Along the River During the Qingming Festival
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Along the River During the Qingming Festival is the title of several panoramic paintings; the original version is generally attributed to the Song Dynasty artist Zhang Zeduan (1085-1145). It captures the daily life of people from the Song period at the capital, Bianjing, today's Kaifeng. The theme celebrates the festive spirit and worldly commotion at the Qingming Festival, rather than the holiday's ceremonial aspects, such as tomb sweeping and prayers. The entire piece was painted in hand scroll format and the content reveals the lifestyle of all levels of the society from rich to poor as well as different economic activities in rural areas and the city. It offers glimpses of period clothing and architecture. As an artistic creation, the piece has been revered and court artists of subsequent dynasties have made several re-interpretive replicas. The painting is famous because of its geometrically accurate images of boats, bridges, shops, and scenery. Because of its fame, it has been called "China's Mona Lisa". Similar to the Mona Lisa, the Qingming scroll was sold, changing hands among numerous private owners, before it finally returned to public ownership.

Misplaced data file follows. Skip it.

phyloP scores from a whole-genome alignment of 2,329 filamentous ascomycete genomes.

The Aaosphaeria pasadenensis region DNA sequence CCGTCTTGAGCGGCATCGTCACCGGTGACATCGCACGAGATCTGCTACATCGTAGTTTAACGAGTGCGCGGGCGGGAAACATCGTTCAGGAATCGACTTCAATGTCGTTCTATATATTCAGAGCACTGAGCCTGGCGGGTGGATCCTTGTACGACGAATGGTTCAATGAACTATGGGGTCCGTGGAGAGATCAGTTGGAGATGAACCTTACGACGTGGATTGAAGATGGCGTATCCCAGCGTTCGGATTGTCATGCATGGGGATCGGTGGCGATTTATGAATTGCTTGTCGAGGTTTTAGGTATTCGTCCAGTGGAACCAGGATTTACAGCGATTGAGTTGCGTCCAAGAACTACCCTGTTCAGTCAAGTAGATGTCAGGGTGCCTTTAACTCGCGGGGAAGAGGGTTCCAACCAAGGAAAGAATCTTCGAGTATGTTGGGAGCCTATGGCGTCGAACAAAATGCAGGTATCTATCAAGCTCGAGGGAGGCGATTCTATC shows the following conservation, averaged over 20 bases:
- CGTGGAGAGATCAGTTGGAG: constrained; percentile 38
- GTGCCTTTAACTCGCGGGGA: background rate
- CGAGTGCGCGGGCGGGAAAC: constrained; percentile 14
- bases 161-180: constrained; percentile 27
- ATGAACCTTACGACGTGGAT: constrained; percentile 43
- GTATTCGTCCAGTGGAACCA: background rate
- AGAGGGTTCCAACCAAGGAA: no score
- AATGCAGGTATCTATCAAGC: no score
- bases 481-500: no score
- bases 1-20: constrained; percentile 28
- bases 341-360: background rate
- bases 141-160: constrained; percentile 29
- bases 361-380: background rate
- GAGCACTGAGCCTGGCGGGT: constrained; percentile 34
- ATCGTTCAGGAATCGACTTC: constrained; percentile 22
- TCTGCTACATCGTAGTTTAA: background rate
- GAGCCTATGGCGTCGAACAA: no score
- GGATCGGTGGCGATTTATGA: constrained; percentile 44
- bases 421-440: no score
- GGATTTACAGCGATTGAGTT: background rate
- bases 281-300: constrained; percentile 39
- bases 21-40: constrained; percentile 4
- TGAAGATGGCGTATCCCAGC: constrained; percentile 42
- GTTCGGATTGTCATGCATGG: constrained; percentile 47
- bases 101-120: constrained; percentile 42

Editor Frederic P. Miller
Editor Agnes F. Vandome
Editor John McBrewster
Product type Paperback
Dimension 8.66 x 5.91 x 0.28 inches
Product Weight 6.53 ounces